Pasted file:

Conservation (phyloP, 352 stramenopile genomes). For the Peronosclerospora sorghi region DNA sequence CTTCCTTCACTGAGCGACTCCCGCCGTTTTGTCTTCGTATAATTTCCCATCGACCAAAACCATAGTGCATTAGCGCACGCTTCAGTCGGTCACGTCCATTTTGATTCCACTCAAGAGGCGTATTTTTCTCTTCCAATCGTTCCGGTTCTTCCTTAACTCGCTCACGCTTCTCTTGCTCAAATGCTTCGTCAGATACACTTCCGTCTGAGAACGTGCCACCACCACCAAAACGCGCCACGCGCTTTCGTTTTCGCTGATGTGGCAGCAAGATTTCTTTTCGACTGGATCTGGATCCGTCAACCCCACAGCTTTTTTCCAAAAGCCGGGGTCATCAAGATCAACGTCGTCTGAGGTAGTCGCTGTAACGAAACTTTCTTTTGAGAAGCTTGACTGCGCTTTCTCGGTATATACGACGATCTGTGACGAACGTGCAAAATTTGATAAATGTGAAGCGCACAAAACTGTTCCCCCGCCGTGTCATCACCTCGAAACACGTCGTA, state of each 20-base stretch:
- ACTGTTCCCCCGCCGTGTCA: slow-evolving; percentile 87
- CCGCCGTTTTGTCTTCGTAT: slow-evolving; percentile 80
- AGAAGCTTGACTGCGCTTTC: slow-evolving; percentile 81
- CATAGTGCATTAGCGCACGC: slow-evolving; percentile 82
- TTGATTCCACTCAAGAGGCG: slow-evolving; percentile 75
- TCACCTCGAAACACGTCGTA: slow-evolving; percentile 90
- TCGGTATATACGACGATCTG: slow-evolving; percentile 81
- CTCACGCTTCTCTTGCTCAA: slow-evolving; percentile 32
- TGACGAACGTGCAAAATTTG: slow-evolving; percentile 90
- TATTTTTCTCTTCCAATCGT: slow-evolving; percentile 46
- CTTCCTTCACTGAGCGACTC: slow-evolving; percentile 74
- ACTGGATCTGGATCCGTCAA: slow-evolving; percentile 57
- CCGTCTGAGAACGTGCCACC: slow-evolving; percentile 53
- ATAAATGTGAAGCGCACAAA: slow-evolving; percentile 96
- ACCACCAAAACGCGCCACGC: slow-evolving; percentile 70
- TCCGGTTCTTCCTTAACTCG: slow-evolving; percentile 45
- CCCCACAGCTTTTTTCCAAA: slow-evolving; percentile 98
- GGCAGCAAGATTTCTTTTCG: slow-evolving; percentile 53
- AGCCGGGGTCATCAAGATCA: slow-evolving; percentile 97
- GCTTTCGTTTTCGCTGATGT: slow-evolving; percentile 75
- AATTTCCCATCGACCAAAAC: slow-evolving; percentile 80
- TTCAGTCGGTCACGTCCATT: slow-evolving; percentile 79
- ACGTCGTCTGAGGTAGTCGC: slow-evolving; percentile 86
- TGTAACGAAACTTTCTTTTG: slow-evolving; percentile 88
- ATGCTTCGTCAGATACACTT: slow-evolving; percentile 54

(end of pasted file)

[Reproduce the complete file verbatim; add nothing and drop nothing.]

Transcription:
Conservation (phyloP, 352 stramenopile genomes). For the Peronosclerospora sorghi region DNA sequence CTTCCTTCACTGAGCGACTCCCGCCGTTTTGTCTTCGTATAATTTCCCATCGACCAAAACCATAGTGCATTAGCGCACGCTTCAGTCGGTCACGTCCATTTTGATTCCACTCAAGAGGCGTATTTTTCTCTTCCAATCGTTCCGGTTCTTCCTTAACTCGCTCACGCTTCTCTTGCTCAAATGCTTCGTCAGATACACTTCCGTCTGAGAACGTGCCACCACCACCAAAACGCGCCACGCGCTTTCGTTTTCGCTGATGTGGCAGCAAGATTTCTTTTCGACTGGATCTGGATCCGTCAACCCCACAGCTTTTTTCCAAAAGCCGGGGTCATCAAGATCAACGTCGTCTGAGGTAGTCGCTGTAACGAAACTTTCTTTTGAGAAGCTTGACTGCGCTTTCTCGGTATATACGACGATCTGTGACGAACGTGCAAAATTTGATAAATGTGAAGCGCACAAAACTGTTCCCCCGCCGTGTCATCACCTCGAAACACGTCGTA, state of each 20-base stretch:
- ACTGTTCCCCCGCCGTGTCA: slow-evolving; percentile 87
- CCGCCGTTTTGTCTTCGTAT: slow-evolving; percentile 80
- AGAAGCTTGACTGCGCTTTC: slow-evolving; percentile 81
- CATAGTGCATTAGCGCACGC: slow-evolving; percentile 82
- TTGATTCCACTCAAGAGGCG: slow-evolving; percentile 75
- TCACCTCGAAACACGTCGTA: slow-evolving; percentile 90
- TCGGTATATACGACGATCTG: slow-evolving; percentile 81
- CTCACGCTTCTCTTGCTCAA: slow-evolving; percentile 32
- TGACGAACGTGCAAAATTTG: slow-evolving; percentile 90
- TATTTTTCTCTTCCAATCGT: slow-evolving; percentile 46
- CTTCCTTCACTGAGCGACTC: slow-evolving; percentile 74
- ACTGGATCTGGATCCGTCAA: slow-evolving; percentile 57
- CCGTCTGAGAACGTGCCACC: slow-evolving; percentile 53
- ATAAATGTGAAGCGCACAAA: slow-evolving; percentile 96
- ACCACCAAAACGCGCCACGC: slow-evolving; percentile 70
- TCCGGTTCTTCCTTAACTCG: slow-evolving; percentile 45
- CCCCACAGCTTTTTTCCAAA: slow-evolving; percentile 98
- GGCAGCAAGATTTCTTTTCG: slow-evolving; percentile 53
- AGCCGGGGTCATCAAGATCA: slow-evolving; percentile 97
- GCTTTCGTTTTCGCTGATGT: slow-evolving; percentile 75
- AATTTCCCATCGACCAAAAC: slow-evolving; percentile 80
- TTCAGTCGGTCACGTCCATT: slow-evolving; percentile 79
- ACGTCGTCTGAGGTAGTCGC: slow-evolving; percentile 86
- TGTAACGAAACTTTCTTTTG: slow-evolving; percentile 88
- ATGCTTCGTCAGATACACTT: slow-evolving; percentile 54